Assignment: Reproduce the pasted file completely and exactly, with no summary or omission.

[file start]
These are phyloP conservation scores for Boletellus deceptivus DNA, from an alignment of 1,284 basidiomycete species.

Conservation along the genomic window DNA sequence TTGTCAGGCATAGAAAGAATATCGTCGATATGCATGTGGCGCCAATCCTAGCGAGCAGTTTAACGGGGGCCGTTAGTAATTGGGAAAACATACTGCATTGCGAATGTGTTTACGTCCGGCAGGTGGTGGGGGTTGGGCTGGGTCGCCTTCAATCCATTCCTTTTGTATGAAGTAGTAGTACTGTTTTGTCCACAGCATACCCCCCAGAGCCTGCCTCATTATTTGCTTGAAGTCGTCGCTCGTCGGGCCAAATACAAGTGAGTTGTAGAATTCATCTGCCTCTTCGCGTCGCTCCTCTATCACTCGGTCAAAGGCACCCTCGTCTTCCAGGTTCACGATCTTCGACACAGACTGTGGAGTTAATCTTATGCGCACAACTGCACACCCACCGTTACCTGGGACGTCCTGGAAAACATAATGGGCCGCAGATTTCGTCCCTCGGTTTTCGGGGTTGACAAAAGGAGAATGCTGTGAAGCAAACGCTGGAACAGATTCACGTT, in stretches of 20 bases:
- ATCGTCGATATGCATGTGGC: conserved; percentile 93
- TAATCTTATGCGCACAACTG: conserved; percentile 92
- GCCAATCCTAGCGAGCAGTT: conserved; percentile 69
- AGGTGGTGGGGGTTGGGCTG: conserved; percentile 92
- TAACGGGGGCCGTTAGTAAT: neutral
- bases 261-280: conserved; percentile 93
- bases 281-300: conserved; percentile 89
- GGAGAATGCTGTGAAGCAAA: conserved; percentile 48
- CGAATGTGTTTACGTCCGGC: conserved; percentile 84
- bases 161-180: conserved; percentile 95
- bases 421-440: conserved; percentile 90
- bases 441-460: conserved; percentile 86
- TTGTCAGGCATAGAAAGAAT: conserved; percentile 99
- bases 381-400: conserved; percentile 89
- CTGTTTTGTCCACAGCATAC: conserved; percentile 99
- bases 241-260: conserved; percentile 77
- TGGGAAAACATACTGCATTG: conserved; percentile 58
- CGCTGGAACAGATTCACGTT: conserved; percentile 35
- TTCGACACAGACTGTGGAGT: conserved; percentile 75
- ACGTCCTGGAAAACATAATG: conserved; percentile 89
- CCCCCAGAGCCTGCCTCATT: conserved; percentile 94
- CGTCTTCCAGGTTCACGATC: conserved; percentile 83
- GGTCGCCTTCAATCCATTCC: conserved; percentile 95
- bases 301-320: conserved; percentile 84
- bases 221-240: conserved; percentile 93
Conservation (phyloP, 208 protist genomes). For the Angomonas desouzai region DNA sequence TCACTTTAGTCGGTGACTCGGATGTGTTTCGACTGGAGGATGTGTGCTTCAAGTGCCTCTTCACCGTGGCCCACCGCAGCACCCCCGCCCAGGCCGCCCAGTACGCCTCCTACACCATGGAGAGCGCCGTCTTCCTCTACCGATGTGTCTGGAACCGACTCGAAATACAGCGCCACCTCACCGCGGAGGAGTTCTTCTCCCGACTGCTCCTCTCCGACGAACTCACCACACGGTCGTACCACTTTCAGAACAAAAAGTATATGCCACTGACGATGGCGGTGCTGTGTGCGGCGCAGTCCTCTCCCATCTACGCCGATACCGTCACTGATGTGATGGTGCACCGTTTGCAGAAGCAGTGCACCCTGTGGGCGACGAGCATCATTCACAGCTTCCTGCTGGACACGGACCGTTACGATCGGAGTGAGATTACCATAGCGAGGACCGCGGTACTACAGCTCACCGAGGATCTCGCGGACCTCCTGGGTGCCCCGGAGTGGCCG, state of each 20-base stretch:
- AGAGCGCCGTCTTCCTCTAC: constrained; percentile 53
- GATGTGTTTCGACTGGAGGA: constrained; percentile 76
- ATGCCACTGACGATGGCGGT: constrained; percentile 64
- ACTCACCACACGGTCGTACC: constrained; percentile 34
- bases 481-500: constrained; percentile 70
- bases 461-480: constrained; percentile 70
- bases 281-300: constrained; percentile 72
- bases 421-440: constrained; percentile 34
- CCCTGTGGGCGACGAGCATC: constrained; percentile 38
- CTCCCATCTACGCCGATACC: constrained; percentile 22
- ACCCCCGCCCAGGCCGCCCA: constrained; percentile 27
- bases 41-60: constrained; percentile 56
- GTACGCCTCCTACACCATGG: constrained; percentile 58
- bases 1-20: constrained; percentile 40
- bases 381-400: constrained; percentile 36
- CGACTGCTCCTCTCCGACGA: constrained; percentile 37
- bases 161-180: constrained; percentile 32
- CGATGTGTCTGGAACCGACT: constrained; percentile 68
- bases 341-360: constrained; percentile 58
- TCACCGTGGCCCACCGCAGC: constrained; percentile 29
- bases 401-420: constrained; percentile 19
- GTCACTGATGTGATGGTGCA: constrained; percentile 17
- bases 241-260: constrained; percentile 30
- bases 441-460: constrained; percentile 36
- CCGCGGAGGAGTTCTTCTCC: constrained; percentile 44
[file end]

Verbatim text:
These are phyloP conservation scores for Boletellus deceptivus DNA, from an alignment of 1,284 basidiomycete species.

Conservation along the genomic window DNA sequence TTGTCAGGCATAGAAAGAATATCGTCGATATGCATGTGGCGCCAATCCTAGCGAGCAGTTTAACGGGGGCCGTTAGTAATTGGGAAAACATACTGCATTGCGAATGTGTTTACGTCCGGCAGGTGGTGGGGGTTGGGCTGGGTCGCCTTCAATCCATTCCTTTTGTATGAAGTAGTAGTACTGTTTTGTCCACAGCATACCCCCCAGAGCCTGCCTCATTATTTGCTTGAAGTCGTCGCTCGTCGGGCCAAATACAAGTGAGTTGTAGAATTCATCTGCCTCTTCGCGTCGCTCCTCTATCACTCGGTCAAAGGCACCCTCGTCTTCCAGGTTCACGATCTTCGACACAGACTGTGGAGTTAATCTTATGCGCACAACTGCACACCCACCGTTACCTGGGACGTCCTGGAAAACATAATGGGCCGCAGATTTCGTCCCTCGGTTTTCGGGGTTGACAAAAGGAGAATGCTGTGAAGCAAACGCTGGAACAGATTCACGTT, in stretches of 20 bases:
- ATCGTCGATATGCATGTGGC: conserved; percentile 93
- TAATCTTATGCGCACAACTG: conserved; percentile 92
- GCCAATCCTAGCGAGCAGTT: conserved; percentile 69
- AGGTGGTGGGGGTTGGGCTG: conserved; percentile 92
- TAACGGGGGCCGTTAGTAAT: neutral
- bases 261-280: conserved; percentile 93
- bases 281-300: conserved; percentile 89
- GGAGAATGCTGTGAAGCAAA: conserved; percentile 48
- CGAATGTGTTTACGTCCGGC: conserved; percentile 84
- bases 161-180: conserved; percentile 95
- bases 421-440: conserved; percentile 90
- bases 441-460: conserved; percentile 86
- TTGTCAGGCATAGAAAGAAT: conserved; percentile 99
- bases 381-400: conserved; percentile 89
- CTGTTTTGTCCACAGCATAC: conserved; percentile 99
- bases 241-260: conserved; percentile 77
- TGGGAAAACATACTGCATTG: conserved; percentile 58
- CGCTGGAACAGATTCACGTT: conserved; percentile 35
- TTCGACACAGACTGTGGAGT: conserved; percentile 75
- ACGTCCTGGAAAACATAATG: conserved; percentile 89
- CCCCCAGAGCCTGCCTCATT: conserved; percentile 94
- CGTCTTCCAGGTTCACGATC: conserved; percentile 83
- GGTCGCCTTCAATCCATTCC: conserved; percentile 95
- bases 301-320: conserved; percentile 84
- bases 221-240: conserved; percentile 93
Conservation (phyloP, 208 protist genomes). For the Angomonas desouzai region DNA sequence TCACTTTAGTCGGTGACTCGGATGTGTTTCGACTGGAGGATGTGTGCTTCAAGTGCCTCTTCACCGTGGCCCACCGCAGCACCCCCGCCCAGGCCGCCCAGTACGCCTCCTACACCATGGAGAGCGCCGTCTTCCTCTACCGATGTGTCTGGAACCGACTCGAAATACAGCGCCACCTCACCGCGGAGGAGTTCTTCTCCCGACTGCTCCTCTCCGACGAACTCACCACACGGTCGTACCACTTTCAGAACAAAAAGTATATGCCACTGACGATGGCGGTGCTGTGTGCGGCGCAGTCCTCTCCCATCTACGCCGATACCGTCACTGATGTGATGGTGCACCGTTTGCAGAAGCAGTGCACCCTGTGGGCGACGAGCATCATTCACAGCTTCCTGCTGGACACGGACCGTTACGATCGGAGTGAGATTACCATAGCGAGGACCGCGGTACTACAGCTCACCGAGGATCTCGCGGACCTCCTGGGTGCCCCGGAGTGGCCG, state of each 20-base stretch:
- AGAGCGCCGTCTTCCTCTAC: constrained; percentile 53
- GATGTGTTTCGACTGGAGGA: constrained; percentile 76
- ATGCCACTGACGATGGCGGT: constrained; percentile 64
- ACTCACCACACGGTCGTACC: constrained; percentile 34
- bases 481-500: constrained; percentile 70
- bases 461-480: constrained; percentile 70
- bases 281-300: constrained; percentile 72
- bases 421-440: constrained; percentile 34
- CCCTGTGGGCGACGAGCATC: constrained; percentile 38
- CTCCCATCTACGCCGATACC: constrained; percentile 22
- ACCCCCGCCCAGGCCGCCCA: constrained; percentile 27
- bases 41-60: constrained; percentile 56
- GTACGCCTCCTACACCATGG: constrained; percentile 58
- bases 1-20: constrained; percentile 40
- bases 381-400: constrained; percentile 36
- CGACTGCTCCTCTCCGACGA: constrained; percentile 37
- bases 161-180: constrained; percentile 32
- CGATGTGTCTGGAACCGACT: constrained; percentile 68
- bases 341-360: constrained; percentile 58
- TCACCGTGGCCCACCGCAGC: constrained; percentile 29
- bases 401-420: constrained; percentile 19
- GTCACTGATGTGATGGTGCA: constrained; percentile 17
- bases 241-260: constrained; percentile 30
- bases 441-460: constrained; percentile 36
- CCGCGGAGGAGTTCTTCTCC: constrained; percentile 44